This changes everything

Posted on 25 October 2014 | 1 response

Today I’d like to introduce you to Rohan Anderson, if you don’t already know him.

Rohan Anderson is the blogger, photographer, writer, cook, forager, grower and hunter from Whole Larder Love. If you don’t know of him, you should check out his website which details his journey from eating processed food, obesity, anxiety, depression and allergic reactions to ditching his career, growing, hunting, preserving, curing and foraging his food.



Despite his inspiring, creative and very real life, recently I’ve read some criticisms of Rohan which have got me thinking. People don’t like him ‘constantly bashing supermarkets’ and complain that not everyone can live like him and his family. Whole Larder Love frequently covers issues with our current food system, media and materialistic consumption in society. It’s true that his posts are full of passion and even frustration which I think some people perceive as judgement but I suspect that people get defensive when they think their way of life is being criticised, instead of seeing it as a systemic problem. Of course, another option is that people just love being negative on the internet and forget there are real people behind it all, full of contradictions and uncertainties, just like all of us humans.

I believe Rohan is doing amazing things, has made brave decisions and is walking a path many are too afraid to step on to. I identify with his journey from the corporate world to giving up financial security and living life in accordance with his values. We are also aiming for the good life, a life of meaning and purpose, one that contributes to health, kindness, stability and safety. Jean and I hope to one day have our own project, very similar to the one that Rohan and his partner, Kate, have just launched as a crowd funding campaign, The Nursery Project. Theirs will be a Not For Profit initiative consisting of a place where “they can teach, where experts in food and farming can pass on their knowledge, and where people can go to learn practical skills – touch, feel, smell and taste the good life!” They’ll have a demonstration vegetable garden to show what’s possible in a backyard, farm animals, fruit orchards and a large mess hall where they’ll run classes and talks around good food.

I want them to succeed at this! They truly deserve it, everyone who will visit deserves it, the planet deserves it. We need more of these initiatives. We need to support action, today.

Recently I started reading Naomi Klein’s new book This Changes Everything, Capitalism vs the Climate. While Rohan isn’t talking about climate change in his blog posts I can’t help but link Naomi’s writing to his thoughts and the criticism he receives. Some of the very people following Rohan are farmers themselves or are at least open to organic food, buying from farmers markets and ‘natural living’ but they can’t grasp that life could be sustained without supermarkets as we have them today. They say supermarkets are a necessity to sustain our overpopulated planet, that all the bad quality “food, starvation, unsustainable land management, degradation of farm lands, inequality, etc. are all symptoms of overpopulation and supermarket bashing is too easy and overly simplistic, dealing with symptoms not causes”. I can’t disagree that this world is overpopulated, however, I do feel that supermarkets provide an important link to the real problem… stick with me here…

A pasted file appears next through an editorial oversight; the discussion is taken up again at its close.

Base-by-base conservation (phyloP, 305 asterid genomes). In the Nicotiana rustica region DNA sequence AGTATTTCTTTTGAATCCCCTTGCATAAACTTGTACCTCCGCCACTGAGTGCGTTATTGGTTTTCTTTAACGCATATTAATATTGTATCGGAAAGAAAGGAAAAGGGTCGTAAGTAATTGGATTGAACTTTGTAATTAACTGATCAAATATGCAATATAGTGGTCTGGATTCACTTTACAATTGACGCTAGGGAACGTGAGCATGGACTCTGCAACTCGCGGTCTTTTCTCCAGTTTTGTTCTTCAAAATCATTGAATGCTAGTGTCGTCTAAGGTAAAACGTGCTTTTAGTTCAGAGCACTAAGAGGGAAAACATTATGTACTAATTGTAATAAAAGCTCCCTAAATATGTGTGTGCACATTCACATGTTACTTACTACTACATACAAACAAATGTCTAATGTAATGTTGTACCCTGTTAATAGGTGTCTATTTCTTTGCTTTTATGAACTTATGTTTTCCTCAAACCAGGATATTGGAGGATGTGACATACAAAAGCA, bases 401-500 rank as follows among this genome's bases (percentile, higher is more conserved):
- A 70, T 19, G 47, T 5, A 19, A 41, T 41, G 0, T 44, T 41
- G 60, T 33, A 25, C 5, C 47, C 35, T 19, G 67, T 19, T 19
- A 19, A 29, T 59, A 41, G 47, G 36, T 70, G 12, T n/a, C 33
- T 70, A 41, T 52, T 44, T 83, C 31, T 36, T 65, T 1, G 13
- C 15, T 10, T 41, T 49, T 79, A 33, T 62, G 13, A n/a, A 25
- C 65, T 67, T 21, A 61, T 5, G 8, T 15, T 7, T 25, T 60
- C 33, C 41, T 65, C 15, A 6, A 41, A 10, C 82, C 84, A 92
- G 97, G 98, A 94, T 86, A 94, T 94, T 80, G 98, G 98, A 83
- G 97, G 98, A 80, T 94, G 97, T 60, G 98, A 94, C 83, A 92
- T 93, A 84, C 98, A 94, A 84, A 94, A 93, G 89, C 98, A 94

Naomi writes in her new book that a great many of us engage in climate change denial and I can’t help but feel it’s not just climate change we are in denial about. “We look for a split second and then we look away. Or we look but then turn it into a joke. Which is another way of looking away. Or we look but tell ourselves comforting stories about how humans are clever and will come up with a technological miracle… Or we look but tell ourselves we are too busy to care about something so distant and abstract… Or we look but tell ourselves that all we can do is focus on ourselves. Meditate and shop at farmers’ markets and stop driving – but forget trying to actually change the systems that are making the crisis inevitable because that’s too much “bad energy” and it will never work… And we don’t have to do anything to bring about this future. All we have to do is nothing. Just continue to do what we are doing now…”

Rohan often talks about this ‘looking away’ approach that many have in regards to their food too. Rohan and Kate’s 4 daughters, aged 10, 8, 6 and 5 see and experience all parts of the food process. They want to provide the truth for their kids rather than hide it from them. When they kill their hens or roosters the girls help out so that they gain respect and understanding that an animal’s life is taken for that meat. When we choose cheap food at the supermarket, aren’t we looking away again? Aren’t we choosing to ignore the quality of the ingredients? Aren’t we accepting bad land management practices? Aren’t we supporting big agricultural companies like Monsanto? Aren’t we accepting unfair worker conditions? Aren’t we allowing deforestation, for eg, and the ultimate effect it has on climate change? Aren’t we normalising the distance food travels so that we can have variety all year round?